The reported preferred girth is 6 to 6.5 inches. Average is 4.9 inches, with the majority falling from 4.7 to 5.1 inches. To put that reported preferred girth in perspective, 6 inches is also the average size of a woman’s wrist. Given the rarity of the super large penis, it makes me wonder who exactly “The Authentic Woman’s Penis Size Preference Chart” was polling. I’m pretty inclined to just chalk it up to bad estimation skills.

That’s not to downplay the importance of girth. In fact, more women are going to speak positively of an above average girth than the super long penis that guys seem most concerned with.

But again, size isn’t king. The benefit of girth is that it makes it easier to get G-spot stimulation, no matter the position. If you don’t have that advantage, just concentrate on positions that have the penis rubbing against the front wall of the vagina. Putting a pillow under her hips during missionary can help keep her pelvis tilted and the fun bits in range.

In fact, most positions, with a little modification, can have any size penis rubbing the right way, and conversely, the wrong way too. Girth doesn’t get you out of knowing what you are doing.

And whether your partner thinks you are too big or too small, a dildo that fits size preference exactly can be used.

That is really what the whole size issue comes down to: preference. And orgasm washes that right out the window. Big, small or right in the middle of the pack, technique and care matter far more than something you really can’t do anything about.

Put down the rulers, guys — whether your penis is the “right” size depends on the proportions of the rest of your body, a new study finds.

Women rate men with larger penises more attractive, but the returns on bigger genitals start to decrease at a flaccid length of 2.99 inches (7.6 centimeters), the researchers found. What’s more, larger penises gave tall men a bigger attractiveness boost than shorter men. The study suggests that women’s preferences for bigger penises could explain why human males have relatively big genitals for their body size.

Studies on women’s preferences for penis size have been mixed, with some suggesting that women who frequently orgasm through vaginal stimulation are the pickiest, perhaps because penis size matters for that sort of stimulation. Men typically fret more about size than women, however, at least according to a 2007 review article in the British Journal of Urology International

But studies have relied on questionnaires, which may not always glean honest answers, Australian researchers wrote today (April 8) in the journal Proceedings of the National Academy of Sciences. And in other studies, scientists have asked women to judge the attractiveness of male figures in photos with only penis size varied, when in fact no trait is ever evaluated in a vacuum, the scientists added.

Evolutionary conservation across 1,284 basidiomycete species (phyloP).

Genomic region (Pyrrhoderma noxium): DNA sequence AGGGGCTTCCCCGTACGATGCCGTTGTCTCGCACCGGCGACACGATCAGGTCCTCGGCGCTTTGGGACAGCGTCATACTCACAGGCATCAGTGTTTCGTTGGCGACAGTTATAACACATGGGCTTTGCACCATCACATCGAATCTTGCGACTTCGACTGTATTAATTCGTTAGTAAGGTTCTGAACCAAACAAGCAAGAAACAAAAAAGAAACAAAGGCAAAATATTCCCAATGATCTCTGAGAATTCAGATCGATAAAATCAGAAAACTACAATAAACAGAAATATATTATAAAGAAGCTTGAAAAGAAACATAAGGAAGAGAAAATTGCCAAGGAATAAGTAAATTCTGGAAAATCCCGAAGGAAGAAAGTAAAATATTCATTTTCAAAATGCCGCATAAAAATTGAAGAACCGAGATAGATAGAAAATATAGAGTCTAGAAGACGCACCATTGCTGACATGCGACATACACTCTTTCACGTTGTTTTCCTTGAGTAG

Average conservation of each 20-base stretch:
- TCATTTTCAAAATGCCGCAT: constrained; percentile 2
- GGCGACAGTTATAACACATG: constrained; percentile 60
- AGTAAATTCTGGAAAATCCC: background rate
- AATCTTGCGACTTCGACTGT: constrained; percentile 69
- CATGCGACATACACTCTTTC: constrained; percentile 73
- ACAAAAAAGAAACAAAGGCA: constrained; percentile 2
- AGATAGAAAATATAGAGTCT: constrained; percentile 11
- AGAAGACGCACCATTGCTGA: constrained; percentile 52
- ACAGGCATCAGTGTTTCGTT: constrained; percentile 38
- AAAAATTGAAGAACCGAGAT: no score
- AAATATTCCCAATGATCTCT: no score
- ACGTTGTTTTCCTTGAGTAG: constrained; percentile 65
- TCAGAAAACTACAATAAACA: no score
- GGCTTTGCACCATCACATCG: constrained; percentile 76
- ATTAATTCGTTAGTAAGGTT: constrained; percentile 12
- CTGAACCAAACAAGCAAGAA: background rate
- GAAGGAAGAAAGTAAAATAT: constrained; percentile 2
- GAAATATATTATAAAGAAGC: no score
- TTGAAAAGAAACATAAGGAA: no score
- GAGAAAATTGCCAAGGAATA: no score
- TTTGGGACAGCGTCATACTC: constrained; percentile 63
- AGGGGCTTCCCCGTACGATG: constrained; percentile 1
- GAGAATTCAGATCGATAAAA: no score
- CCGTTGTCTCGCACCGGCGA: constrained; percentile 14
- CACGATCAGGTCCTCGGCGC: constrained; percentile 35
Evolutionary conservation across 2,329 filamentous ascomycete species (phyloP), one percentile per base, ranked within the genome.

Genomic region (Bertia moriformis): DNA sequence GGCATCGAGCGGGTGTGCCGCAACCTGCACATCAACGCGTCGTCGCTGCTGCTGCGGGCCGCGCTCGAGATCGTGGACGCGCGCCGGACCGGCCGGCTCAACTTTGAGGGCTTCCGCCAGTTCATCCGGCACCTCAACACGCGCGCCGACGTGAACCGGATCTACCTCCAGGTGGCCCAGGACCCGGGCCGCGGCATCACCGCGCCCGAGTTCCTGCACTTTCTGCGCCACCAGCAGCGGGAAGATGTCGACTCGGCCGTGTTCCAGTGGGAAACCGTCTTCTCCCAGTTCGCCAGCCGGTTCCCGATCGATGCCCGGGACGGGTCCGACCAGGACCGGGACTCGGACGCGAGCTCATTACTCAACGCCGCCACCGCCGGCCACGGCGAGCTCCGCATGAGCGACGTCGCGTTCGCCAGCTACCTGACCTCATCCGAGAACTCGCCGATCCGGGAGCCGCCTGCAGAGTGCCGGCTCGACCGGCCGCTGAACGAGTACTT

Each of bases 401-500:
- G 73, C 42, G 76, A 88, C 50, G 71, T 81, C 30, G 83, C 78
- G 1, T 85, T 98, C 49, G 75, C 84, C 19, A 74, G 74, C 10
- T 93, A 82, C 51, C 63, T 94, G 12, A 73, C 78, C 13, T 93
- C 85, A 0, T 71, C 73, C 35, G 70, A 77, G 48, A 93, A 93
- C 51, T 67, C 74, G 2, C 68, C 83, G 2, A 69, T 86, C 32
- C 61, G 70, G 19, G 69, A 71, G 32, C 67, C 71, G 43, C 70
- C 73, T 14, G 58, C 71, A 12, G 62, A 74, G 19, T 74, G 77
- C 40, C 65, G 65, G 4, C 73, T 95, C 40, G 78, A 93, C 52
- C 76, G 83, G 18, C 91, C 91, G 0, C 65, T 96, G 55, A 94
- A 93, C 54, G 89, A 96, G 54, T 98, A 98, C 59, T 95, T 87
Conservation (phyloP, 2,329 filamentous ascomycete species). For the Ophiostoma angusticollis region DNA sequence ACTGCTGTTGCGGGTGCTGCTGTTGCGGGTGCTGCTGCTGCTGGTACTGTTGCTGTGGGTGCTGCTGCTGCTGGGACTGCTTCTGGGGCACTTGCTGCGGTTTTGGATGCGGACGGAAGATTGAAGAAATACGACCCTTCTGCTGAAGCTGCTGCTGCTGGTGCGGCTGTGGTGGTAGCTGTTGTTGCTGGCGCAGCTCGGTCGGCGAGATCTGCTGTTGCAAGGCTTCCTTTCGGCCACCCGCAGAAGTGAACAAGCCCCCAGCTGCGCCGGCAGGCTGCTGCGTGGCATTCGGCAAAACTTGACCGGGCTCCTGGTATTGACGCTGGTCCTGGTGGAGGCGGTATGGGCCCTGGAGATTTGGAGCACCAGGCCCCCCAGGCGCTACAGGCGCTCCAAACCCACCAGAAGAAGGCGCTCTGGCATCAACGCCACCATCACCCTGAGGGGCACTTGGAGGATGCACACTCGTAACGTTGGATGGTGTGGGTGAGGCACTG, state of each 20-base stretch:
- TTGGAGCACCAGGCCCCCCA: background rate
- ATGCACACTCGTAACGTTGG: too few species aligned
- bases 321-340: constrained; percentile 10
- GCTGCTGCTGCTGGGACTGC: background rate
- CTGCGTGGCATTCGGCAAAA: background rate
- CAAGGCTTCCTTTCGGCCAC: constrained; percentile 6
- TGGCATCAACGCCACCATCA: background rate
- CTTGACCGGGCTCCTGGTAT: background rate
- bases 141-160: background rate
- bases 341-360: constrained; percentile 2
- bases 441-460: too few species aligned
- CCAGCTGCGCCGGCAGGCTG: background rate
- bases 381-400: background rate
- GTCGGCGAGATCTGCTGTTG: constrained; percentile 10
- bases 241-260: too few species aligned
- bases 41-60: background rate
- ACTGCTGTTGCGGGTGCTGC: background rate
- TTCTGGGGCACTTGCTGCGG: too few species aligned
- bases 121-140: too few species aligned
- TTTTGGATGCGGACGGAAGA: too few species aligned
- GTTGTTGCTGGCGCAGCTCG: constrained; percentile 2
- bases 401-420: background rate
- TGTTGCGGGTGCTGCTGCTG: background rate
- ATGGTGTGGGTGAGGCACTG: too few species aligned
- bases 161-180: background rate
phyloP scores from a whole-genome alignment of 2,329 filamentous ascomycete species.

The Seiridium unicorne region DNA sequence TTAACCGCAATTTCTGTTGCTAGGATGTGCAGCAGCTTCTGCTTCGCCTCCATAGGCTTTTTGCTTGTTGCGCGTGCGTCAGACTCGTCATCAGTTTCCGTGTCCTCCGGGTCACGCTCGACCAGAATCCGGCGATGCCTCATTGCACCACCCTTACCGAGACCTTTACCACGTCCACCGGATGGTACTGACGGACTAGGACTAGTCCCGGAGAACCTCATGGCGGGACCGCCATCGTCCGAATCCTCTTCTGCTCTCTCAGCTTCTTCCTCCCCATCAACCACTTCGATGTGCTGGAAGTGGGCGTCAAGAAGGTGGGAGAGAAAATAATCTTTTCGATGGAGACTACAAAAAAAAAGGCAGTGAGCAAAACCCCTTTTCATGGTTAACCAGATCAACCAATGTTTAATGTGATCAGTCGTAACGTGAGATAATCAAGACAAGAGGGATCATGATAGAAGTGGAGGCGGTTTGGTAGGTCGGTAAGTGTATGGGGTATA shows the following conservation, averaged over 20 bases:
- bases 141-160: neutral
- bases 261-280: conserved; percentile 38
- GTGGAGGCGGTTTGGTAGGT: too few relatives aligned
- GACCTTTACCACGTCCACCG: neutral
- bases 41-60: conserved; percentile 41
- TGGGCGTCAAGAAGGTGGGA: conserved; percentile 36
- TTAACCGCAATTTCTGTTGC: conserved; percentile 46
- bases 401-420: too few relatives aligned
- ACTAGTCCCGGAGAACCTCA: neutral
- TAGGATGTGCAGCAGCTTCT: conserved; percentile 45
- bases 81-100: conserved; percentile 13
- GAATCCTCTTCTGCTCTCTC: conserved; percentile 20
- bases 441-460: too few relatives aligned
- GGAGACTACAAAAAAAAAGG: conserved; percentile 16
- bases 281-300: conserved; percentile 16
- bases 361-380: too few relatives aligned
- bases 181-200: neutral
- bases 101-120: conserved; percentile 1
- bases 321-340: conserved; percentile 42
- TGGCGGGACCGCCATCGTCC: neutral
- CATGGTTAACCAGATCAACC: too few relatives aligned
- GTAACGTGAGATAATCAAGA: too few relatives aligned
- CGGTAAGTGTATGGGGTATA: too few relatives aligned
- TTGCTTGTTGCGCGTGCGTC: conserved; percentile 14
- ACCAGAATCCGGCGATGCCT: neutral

To compensate, the researchers, led by Michael Jennions of Australian National University, showed 105 young Australian women life-size computer-generated figures of nude men, varying the figures’ flaccid penis size, height and shoulder-to-hip ratio. Height and shoulder-to-hip ratio have previously been shown as factors used by women to judge attractiveness. The computer simulations varied penis width in sync with length, so that all penises were proportional.

The results revealed that women preferred taller men as well as high shoulder-to-hip ratios (meaning that the wider the shoulders were than the hip, the more attractive the man). Shoulder-to-hip ratio was a major determiner of attractiveness, accounting for 79.6 percent of the variation in hot-or-not ratings.

Though the effect was less extreme, women also preferred larger penises, at least up to 5.1 inches (13 cm) flaccid, which was the largest computer-generated penis in the study. Beyond 2.99 inches, however, the additional attractiveness per extra length started to decline. That’s good news for guys, according to a 2001 Italian study that found 2.99 inches flaccid to be below average.

When the researchers controlled for shoulder-to-hip ratio, they found that a larger penis had a greater effect on attractiveness for taller men. It’s possible that a larger penis just looked more proportional on a taller man’s body, the researchers wrote, or it could be that women were biased against shorter men to the extent that even large genitals didn’t help.

Women’s own features mattered as well, the researchers found: Taller women were more likely to find taller men attractive. Women with greater body mass per height were slightly more likely than thinner women to weigh penis size more heavily in their judgments of attractiveness, though the difference was small.

The findings might help explain why humans have remarkably large genitalia given their average body size, the researchers wrote. Male humans outgun any other primate species: For example, male gorillas can weigh as much as 400 pounds (180 kilograms), but their erect penis length is only about 1.5 inches (4 cm). Human males weigh about half of what gorillas do, but studies peg average erect or flaccid-but-stretched penis length from 4.7 inches (12 cm) to 6.5 inches (16.7 cm).

Evolutionary biologists theorize that large human penises might help remove sperm from competing males during sex, but in an era before clothing, women may have been drawn to mating with men whose genitalia caught their eye. Men with larger penises, then, may have passed on their genes more readily, resulting in the large-genitals trait being handed down the generations. In other words, guys may have women to thank for their greater-than-gorilla-sized genitals.

Man with 19 inch